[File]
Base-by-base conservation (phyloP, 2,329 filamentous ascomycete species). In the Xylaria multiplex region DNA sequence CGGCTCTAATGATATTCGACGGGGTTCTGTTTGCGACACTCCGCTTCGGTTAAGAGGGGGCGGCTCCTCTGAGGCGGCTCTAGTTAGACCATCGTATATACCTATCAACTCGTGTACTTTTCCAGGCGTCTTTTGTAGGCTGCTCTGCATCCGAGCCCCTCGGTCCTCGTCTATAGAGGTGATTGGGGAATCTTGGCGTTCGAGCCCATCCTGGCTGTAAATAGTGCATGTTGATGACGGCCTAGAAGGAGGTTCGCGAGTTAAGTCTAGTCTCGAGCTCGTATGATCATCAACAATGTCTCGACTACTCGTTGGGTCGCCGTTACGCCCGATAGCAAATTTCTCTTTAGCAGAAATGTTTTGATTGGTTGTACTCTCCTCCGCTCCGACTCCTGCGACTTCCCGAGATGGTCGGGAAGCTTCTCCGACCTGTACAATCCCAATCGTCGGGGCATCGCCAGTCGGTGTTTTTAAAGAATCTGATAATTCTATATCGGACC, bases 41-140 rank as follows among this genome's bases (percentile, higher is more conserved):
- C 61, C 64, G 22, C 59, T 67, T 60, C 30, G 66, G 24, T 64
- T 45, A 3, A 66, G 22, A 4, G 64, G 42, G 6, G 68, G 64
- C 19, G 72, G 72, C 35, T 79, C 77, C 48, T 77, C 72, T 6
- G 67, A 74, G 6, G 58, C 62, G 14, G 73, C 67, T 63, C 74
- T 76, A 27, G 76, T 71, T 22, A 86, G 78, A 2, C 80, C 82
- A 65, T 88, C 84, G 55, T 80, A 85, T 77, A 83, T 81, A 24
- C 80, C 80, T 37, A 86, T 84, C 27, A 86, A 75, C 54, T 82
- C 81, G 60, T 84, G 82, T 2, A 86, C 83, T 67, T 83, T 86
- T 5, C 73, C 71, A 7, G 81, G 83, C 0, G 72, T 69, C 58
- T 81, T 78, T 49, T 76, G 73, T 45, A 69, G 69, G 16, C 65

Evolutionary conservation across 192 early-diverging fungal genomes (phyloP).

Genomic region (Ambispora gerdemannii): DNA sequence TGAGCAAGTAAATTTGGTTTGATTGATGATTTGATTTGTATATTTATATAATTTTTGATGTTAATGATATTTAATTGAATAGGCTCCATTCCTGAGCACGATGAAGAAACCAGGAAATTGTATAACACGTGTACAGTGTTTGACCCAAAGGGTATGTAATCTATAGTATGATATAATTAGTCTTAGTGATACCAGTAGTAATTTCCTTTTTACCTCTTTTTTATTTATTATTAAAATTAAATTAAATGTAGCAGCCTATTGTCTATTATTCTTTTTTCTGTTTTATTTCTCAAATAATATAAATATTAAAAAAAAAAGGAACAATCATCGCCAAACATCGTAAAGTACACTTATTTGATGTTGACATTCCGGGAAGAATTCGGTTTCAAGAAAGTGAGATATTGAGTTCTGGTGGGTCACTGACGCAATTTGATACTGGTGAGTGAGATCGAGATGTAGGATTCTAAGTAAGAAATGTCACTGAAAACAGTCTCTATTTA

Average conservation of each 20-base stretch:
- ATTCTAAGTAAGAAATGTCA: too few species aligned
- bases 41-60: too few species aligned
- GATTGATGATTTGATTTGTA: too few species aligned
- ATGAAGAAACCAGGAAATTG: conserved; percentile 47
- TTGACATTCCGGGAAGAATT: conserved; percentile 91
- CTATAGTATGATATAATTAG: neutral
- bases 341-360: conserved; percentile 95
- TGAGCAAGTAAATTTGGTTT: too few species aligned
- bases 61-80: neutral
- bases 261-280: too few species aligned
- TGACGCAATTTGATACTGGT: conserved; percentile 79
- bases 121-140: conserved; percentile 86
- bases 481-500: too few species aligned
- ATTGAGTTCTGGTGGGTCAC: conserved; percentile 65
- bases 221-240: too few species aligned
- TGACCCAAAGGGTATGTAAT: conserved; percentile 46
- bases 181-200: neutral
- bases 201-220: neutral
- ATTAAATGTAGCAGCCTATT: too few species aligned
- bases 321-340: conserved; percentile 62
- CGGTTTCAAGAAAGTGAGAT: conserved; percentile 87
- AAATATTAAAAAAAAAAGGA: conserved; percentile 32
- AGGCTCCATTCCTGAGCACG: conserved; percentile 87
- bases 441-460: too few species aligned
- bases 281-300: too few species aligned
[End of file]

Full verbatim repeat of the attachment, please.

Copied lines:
Base-by-base conservation (phyloP, 2,329 filamentous ascomycete species). In the Xylaria multiplex region DNA sequence CGGCTCTAATGATATTCGACGGGGTTCTGTTTGCGACACTCCGCTTCGGTTAAGAGGGGGCGGCTCCTCTGAGGCGGCTCTAGTTAGACCATCGTATATACCTATCAACTCGTGTACTTTTCCAGGCGTCTTTTGTAGGCTGCTCTGCATCCGAGCCCCTCGGTCCTCGTCTATAGAGGTGATTGGGGAATCTTGGCGTTCGAGCCCATCCTGGCTGTAAATAGTGCATGTTGATGACGGCCTAGAAGGAGGTTCGCGAGTTAAGTCTAGTCTCGAGCTCGTATGATCATCAACAATGTCTCGACTACTCGTTGGGTCGCCGTTACGCCCGATAGCAAATTTCTCTTTAGCAGAAATGTTTTGATTGGTTGTACTCTCCTCCGCTCCGACTCCTGCGACTTCCCGAGATGGTCGGGAAGCTTCTCCGACCTGTACAATCCCAATCGTCGGGGCATCGCCAGTCGGTGTTTTTAAAGAATCTGATAATTCTATATCGGACC, bases 41-140 rank as follows among this genome's bases (percentile, higher is more conserved):
- C 61, C 64, G 22, C 59, T 67, T 60, C 30, G 66, G 24, T 64
- T 45, A 3, A 66, G 22, A 4, G 64, G 42, G 6, G 68, G 64
- C 19, G 72, G 72, C 35, T 79, C 77, C 48, T 77, C 72, T 6
- G 67, A 74, G 6, G 58, C 62, G 14, G 73, C 67, T 63, C 74
- T 76, A 27, G 76, T 71, T 22, A 86, G 78, A 2, C 80, C 82
- A 65, T 88, C 84, G 55, T 80, A 85, T 77, A 83, T 81, A 24
- C 80, C 80, T 37, A 86, T 84, C 27, A 86, A 75, C 54, T 82
- C 81, G 60, T 84, G 82, T 2, A 86, C 83, T 67, T 83, T 86
- T 5, C 73, C 71, A 7, G 81, G 83, C 0, G 72, T 69, C 58
- T 81, T 78, T 49, T 76, G 73, T 45, A 69, G 69, G 16, C 65

Evolutionary conservation across 192 early-diverging fungal genomes (phyloP).

Genomic region (Ambispora gerdemannii): DNA sequence TGAGCAAGTAAATTTGGTTTGATTGATGATTTGATTTGTATATTTATATAATTTTTGATGTTAATGATATTTAATTGAATAGGCTCCATTCCTGAGCACGATGAAGAAACCAGGAAATTGTATAACACGTGTACAGTGTTTGACCCAAAGGGTATGTAATCTATAGTATGATATAATTAGTCTTAGTGATACCAGTAGTAATTTCCTTTTTACCTCTTTTTTATTTATTATTAAAATTAAATTAAATGTAGCAGCCTATTGTCTATTATTCTTTTTTCTGTTTTATTTCTCAAATAATATAAATATTAAAAAAAAAAGGAACAATCATCGCCAAACATCGTAAAGTACACTTATTTGATGTTGACATTCCGGGAAGAATTCGGTTTCAAGAAAGTGAGATATTGAGTTCTGGTGGGTCACTGACGCAATTTGATACTGGTGAGTGAGATCGAGATGTAGGATTCTAAGTAAGAAATGTCACTGAAAACAGTCTCTATTTA

Average conservation of each 20-base stretch:
- ATTCTAAGTAAGAAATGTCA: too few species aligned
- bases 41-60: too few species aligned
- GATTGATGATTTGATTTGTA: too few species aligned
- ATGAAGAAACCAGGAAATTG: conserved; percentile 47
- TTGACATTCCGGGAAGAATT: conserved; percentile 91
- CTATAGTATGATATAATTAG: neutral
- bases 341-360: conserved; percentile 95
- TGAGCAAGTAAATTTGGTTT: too few species aligned
- bases 61-80: neutral
- bases 261-280: too few species aligned
- TGACGCAATTTGATACTGGT: conserved; percentile 79
- bases 121-140: conserved; percentile 86
- bases 481-500: too few species aligned
- ATTGAGTTCTGGTGGGTCAC: conserved; percentile 65
- bases 221-240: too few species aligned
- TGACCCAAAGGGTATGTAAT: conserved; percentile 46
- bases 181-200: neutral
- bases 201-220: neutral
- ATTAAATGTAGCAGCCTATT: too few species aligned
- bases 321-340: conserved; percentile 62
- CGGTTTCAAGAAAGTGAGAT: conserved; percentile 87
- AAATATTAAAAAAAAAAGGA: conserved; percentile 32
- AGGCTCCATTCCTGAGCACG: conserved; percentile 87
- bases 441-460: too few species aligned
- bases 281-300: too few species aligned